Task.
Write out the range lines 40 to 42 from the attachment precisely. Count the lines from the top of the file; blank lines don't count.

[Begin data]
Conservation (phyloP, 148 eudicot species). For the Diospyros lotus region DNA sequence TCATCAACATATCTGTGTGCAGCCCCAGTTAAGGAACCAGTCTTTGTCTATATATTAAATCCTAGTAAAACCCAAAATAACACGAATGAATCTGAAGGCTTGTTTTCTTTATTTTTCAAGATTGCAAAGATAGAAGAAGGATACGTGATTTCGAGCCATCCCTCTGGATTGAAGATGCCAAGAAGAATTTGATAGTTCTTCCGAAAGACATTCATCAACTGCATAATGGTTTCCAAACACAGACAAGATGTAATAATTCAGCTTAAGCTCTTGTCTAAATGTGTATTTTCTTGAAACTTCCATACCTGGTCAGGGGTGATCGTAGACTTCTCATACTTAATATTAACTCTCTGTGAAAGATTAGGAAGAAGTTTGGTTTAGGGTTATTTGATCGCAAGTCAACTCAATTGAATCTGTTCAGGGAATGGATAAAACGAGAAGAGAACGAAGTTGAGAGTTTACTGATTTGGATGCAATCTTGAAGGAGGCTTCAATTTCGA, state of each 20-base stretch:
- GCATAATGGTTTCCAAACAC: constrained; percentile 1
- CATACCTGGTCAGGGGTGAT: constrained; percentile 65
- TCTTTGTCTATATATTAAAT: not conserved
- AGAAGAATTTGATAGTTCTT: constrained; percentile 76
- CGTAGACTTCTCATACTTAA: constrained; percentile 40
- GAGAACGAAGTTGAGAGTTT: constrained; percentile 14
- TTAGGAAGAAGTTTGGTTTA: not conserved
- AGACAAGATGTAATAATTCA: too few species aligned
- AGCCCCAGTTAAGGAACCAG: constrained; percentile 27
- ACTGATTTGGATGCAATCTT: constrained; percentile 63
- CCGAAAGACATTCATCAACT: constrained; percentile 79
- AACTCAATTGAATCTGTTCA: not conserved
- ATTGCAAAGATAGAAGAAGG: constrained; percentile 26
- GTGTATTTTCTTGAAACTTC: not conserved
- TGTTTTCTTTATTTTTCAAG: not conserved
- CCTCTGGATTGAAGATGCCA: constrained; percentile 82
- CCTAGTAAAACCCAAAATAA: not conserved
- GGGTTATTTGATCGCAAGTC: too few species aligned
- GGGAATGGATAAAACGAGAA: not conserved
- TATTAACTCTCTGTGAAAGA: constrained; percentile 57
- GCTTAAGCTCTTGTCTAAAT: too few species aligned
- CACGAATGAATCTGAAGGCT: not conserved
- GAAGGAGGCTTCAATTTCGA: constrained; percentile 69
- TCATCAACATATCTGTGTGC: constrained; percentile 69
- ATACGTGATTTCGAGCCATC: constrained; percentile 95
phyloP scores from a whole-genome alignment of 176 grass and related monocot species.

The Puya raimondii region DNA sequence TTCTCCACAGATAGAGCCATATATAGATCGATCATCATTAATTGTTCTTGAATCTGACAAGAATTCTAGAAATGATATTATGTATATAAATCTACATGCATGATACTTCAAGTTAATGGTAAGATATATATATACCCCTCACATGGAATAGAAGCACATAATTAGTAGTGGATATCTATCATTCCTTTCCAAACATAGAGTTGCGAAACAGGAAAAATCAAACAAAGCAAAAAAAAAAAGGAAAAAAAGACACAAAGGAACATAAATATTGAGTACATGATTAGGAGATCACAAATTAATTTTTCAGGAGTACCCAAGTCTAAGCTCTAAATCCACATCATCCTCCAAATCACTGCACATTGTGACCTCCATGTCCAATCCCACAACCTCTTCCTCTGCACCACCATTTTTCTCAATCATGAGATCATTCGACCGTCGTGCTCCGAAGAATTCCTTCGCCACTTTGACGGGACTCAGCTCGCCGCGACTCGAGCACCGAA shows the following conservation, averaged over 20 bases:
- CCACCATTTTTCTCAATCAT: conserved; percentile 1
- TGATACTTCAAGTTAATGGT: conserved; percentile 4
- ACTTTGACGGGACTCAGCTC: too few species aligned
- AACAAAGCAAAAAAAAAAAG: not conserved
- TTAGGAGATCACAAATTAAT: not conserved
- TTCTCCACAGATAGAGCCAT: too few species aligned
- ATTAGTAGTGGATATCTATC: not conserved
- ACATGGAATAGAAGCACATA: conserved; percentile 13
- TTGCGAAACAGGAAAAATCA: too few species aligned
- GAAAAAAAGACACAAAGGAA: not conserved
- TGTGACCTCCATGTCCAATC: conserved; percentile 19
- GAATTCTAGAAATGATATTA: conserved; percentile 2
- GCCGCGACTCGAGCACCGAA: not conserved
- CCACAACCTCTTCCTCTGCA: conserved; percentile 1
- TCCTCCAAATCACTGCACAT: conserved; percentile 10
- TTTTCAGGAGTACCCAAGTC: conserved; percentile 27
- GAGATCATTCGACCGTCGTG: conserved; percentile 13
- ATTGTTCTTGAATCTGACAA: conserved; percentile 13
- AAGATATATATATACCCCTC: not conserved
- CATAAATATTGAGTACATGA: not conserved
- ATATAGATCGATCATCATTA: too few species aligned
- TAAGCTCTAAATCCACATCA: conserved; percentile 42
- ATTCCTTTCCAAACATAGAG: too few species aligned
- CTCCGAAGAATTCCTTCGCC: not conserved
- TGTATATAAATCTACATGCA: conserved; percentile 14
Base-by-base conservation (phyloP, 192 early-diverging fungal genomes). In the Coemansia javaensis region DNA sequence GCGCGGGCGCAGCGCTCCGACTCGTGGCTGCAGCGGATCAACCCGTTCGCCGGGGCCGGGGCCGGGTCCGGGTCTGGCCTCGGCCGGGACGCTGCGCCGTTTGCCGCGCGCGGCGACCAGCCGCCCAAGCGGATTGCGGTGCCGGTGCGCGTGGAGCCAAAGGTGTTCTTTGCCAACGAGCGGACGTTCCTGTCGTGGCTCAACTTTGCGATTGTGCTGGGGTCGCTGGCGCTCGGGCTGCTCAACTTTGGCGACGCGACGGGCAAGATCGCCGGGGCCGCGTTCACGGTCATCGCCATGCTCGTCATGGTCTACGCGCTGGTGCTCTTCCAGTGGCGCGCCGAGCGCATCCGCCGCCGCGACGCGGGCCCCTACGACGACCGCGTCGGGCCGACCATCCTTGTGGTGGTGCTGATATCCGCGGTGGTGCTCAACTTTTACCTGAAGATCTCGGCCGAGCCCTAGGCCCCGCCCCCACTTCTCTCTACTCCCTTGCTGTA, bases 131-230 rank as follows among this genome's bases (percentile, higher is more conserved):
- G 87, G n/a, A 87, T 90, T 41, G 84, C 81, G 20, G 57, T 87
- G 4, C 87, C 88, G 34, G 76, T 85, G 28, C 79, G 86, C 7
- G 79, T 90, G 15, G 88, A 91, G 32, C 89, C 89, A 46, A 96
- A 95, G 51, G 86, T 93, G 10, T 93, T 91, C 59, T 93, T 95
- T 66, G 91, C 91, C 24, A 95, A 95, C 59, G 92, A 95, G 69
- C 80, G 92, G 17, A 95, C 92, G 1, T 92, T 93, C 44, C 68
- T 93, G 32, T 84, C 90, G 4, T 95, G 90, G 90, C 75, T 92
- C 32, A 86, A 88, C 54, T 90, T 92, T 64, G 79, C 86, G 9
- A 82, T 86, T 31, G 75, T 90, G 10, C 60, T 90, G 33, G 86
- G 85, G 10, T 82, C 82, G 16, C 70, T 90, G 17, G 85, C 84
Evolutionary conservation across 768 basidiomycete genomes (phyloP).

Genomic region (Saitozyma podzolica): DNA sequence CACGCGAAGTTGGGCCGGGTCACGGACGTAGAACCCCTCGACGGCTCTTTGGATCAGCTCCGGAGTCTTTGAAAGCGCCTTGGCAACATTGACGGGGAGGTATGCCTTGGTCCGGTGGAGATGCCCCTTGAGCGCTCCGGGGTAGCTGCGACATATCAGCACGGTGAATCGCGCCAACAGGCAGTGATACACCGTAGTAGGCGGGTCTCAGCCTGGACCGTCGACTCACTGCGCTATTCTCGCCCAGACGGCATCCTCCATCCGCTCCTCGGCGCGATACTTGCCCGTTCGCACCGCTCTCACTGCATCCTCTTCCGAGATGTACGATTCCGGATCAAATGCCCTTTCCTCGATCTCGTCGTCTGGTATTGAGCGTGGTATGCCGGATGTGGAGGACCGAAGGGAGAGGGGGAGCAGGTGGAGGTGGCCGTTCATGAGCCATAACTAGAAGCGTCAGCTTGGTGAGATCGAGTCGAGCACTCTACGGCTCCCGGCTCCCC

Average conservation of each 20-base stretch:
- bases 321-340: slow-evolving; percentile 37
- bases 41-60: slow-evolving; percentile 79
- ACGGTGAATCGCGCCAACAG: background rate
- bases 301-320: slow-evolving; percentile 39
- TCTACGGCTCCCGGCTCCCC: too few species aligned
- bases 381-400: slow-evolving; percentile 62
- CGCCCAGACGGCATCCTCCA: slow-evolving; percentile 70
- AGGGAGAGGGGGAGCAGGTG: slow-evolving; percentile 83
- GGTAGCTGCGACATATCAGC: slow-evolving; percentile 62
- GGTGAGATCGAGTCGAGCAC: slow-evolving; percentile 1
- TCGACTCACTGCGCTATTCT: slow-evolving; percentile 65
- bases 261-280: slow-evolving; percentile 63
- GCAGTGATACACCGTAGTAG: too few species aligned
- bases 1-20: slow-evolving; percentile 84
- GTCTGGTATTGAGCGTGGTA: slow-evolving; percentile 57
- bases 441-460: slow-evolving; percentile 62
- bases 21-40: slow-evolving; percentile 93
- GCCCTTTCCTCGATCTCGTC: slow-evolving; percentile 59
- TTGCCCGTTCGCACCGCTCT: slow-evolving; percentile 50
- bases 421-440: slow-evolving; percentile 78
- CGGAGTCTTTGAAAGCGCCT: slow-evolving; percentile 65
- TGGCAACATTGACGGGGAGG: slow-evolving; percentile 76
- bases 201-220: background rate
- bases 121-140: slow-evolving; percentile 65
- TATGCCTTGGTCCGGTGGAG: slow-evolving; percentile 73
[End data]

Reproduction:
- GAATTCTAGAAATGATATTA: conserved; percentile 2
- GCCGCGACTCGAGCACCGAA: not conserved
- CCACAACCTCTTCCTCTGCA: conserved; percentile 1